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The Magical Revolution of the Reincarnated Princess
Episode 4

by Richard Eisenbeis,

How would you rate episode 4 of
The Magical Revolution of the Reincarnated Princess ?
Community score: 4.4

©2023 Piero Karasu,Yuri Kisaragi/KADOKAWA/Magical Revolution of the Princess and Lady Genius Project
Continuing from last week's episode, Euphie is dealing with what seems to be an impossible task. All her life, she has had a strict set of expectations placed upon her. While it had been hard for her to live up to them, she always knew where the goalposts were and how close she was to reach them. Now, there are no expectations of her whatsoever. Sure, there is a plan to rehabilitate her name, but that will happen with or without her doing anything. She is truly free for the first time in her life, which terrifies her.

Euphie wants nothing more than the safety—the surety of purpose—that comes from someone else making the big decisions. She begs Anis to order her to act the way Anis wants her to—that way, Euphie can at least cling to the identity of a noble who follows the orders of her lord. However, Anis knows that this would be counterproductive to Euphie's growth. Whether the former queen-in-training likes it or not, she is free to live her life and now has to decide how she will live it.

This all culminates at the end of the episode when Euphie decides to go with Anis to confront the dragon. She knows that fighting a dragon is a life-or-death matter—and that Anis is risking it all for her dream by going. On the other hand, Euphie has no reason to fight the dragon. However, one of her few personal wants comes through at that moment: she doesn't want Anis to die. Going along to support Anis in the battle is the first choice she has made for herself in her entire life—and is another major step for her on the road to becoming her own person.

The other side of the story is focused on Algard. If people have placed all their expectations on Euphie, they've placed none upon him. He's serious and works hard, but he is nothing remarkable. In another age, he would be welcomed as a fine, if average, king. Unfortunately, he has spent his life in the shadow of two much more talented women—Anis and Euphie. Often growing up, he'd hear people wish his sister wasn't a woman or wasn't as eccentric as she is—which he interpreted as people saying he wouldn't make a good king. His being paired with a perfect lady like Euphie was probably also seen by him as a public rebuke—that her competence was to cover for his own incompetence.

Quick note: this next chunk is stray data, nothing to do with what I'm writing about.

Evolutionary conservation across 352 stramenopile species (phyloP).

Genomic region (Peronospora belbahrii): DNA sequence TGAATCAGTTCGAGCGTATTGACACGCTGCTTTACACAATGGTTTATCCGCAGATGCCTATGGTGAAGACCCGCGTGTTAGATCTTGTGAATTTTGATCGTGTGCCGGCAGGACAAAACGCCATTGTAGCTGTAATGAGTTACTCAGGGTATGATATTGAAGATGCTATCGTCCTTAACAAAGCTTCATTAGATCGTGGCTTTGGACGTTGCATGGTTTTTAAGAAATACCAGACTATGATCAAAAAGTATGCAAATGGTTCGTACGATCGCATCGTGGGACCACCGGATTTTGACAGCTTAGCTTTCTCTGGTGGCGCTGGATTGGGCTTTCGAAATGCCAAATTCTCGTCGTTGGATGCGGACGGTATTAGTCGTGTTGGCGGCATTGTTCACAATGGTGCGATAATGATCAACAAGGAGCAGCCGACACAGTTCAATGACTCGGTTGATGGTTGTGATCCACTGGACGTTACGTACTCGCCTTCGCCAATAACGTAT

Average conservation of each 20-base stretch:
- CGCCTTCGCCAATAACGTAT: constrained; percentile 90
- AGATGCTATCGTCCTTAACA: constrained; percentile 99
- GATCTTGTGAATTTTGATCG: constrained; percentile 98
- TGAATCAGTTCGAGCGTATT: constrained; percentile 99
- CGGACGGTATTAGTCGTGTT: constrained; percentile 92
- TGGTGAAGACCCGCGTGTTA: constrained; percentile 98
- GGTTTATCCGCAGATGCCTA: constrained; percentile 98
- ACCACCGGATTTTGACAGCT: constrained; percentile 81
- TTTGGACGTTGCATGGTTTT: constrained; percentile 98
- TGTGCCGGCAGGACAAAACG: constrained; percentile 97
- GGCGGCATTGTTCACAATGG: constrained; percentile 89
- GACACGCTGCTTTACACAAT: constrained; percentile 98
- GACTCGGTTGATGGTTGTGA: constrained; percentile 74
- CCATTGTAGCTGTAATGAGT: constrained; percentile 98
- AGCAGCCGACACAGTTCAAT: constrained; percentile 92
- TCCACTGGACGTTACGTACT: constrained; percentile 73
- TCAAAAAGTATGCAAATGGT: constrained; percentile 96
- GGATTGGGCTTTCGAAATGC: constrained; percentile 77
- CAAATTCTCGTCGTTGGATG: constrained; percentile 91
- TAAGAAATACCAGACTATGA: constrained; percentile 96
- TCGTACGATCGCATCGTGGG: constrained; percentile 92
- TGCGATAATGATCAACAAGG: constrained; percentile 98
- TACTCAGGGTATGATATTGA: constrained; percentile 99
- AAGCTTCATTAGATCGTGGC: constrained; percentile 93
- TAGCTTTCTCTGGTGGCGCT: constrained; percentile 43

His feelings of inadequacy have twisted him into a young man filled with envy and jealousy—determined to show he is better than his sister and ex-fiancé no matter the cost. He's already allied with his family's rivals and publicly embarrassed his father's allies. In this episode, he even goes against a royal order, determined to show the world he has what it takes to be a hero and king.

And while his father is willing to give his son this chance as an olive branch of sorts, it's all for naught. Despite it all, Algard neglected to account for Anis and Euphie in his plans. No matter how fast he moves, the two broom-mounted young women will make it to the dragon long before he does—and potentially steal the glory that, from his point of view, should have rightfully been his. So even should Anis and Euphie defeat the dragon, the enemy they have left at home is far more dangerous—especially since neither is aware of the danger he is quickly becoming to both of them and their kingdom.


Random Thoughts:

• Anis giving up the throne to Algard likely enraged him even more—as if she was saying he couldn't become king unless she dropped out of the race herself.

• I wonder if Algard knows he is being used by his father's enemies—that he is setting himself up to be a puppet king.

• There is something about a person who knows their reason for being. It's both intimidating and awe-inspiring—so it's easy to understand why Euphie feels the way she does.

• Anis doesn't follow the rules and doesn't expect those under her to follow the rules, either.

• Ilia seems to hate her parents for raising her to be nothing but a bride to be used to strengthen her family.

• Man, do I see myself in Anis sometimes. I am absolutely one of those people who will talk your ear off about things I am passionate about. I mean, I basically did just that in the review above.

The Magical Revolution of the Reincarnated Princess is currently streaming on Crunchyroll.

Richard is an anime and video game journalist with over a decade of experience living and working in Japan. For more of his writings, check out his Twitter and blog.

Disclosure: Kadokawa World Entertainment (KWE), a wholly owned subsidiary of Kadokawa Corporation, is the majority owner of Anime News Network, LLC. One or more of the companies mentioned in this article are part of the Kadokawa Group of Companies.

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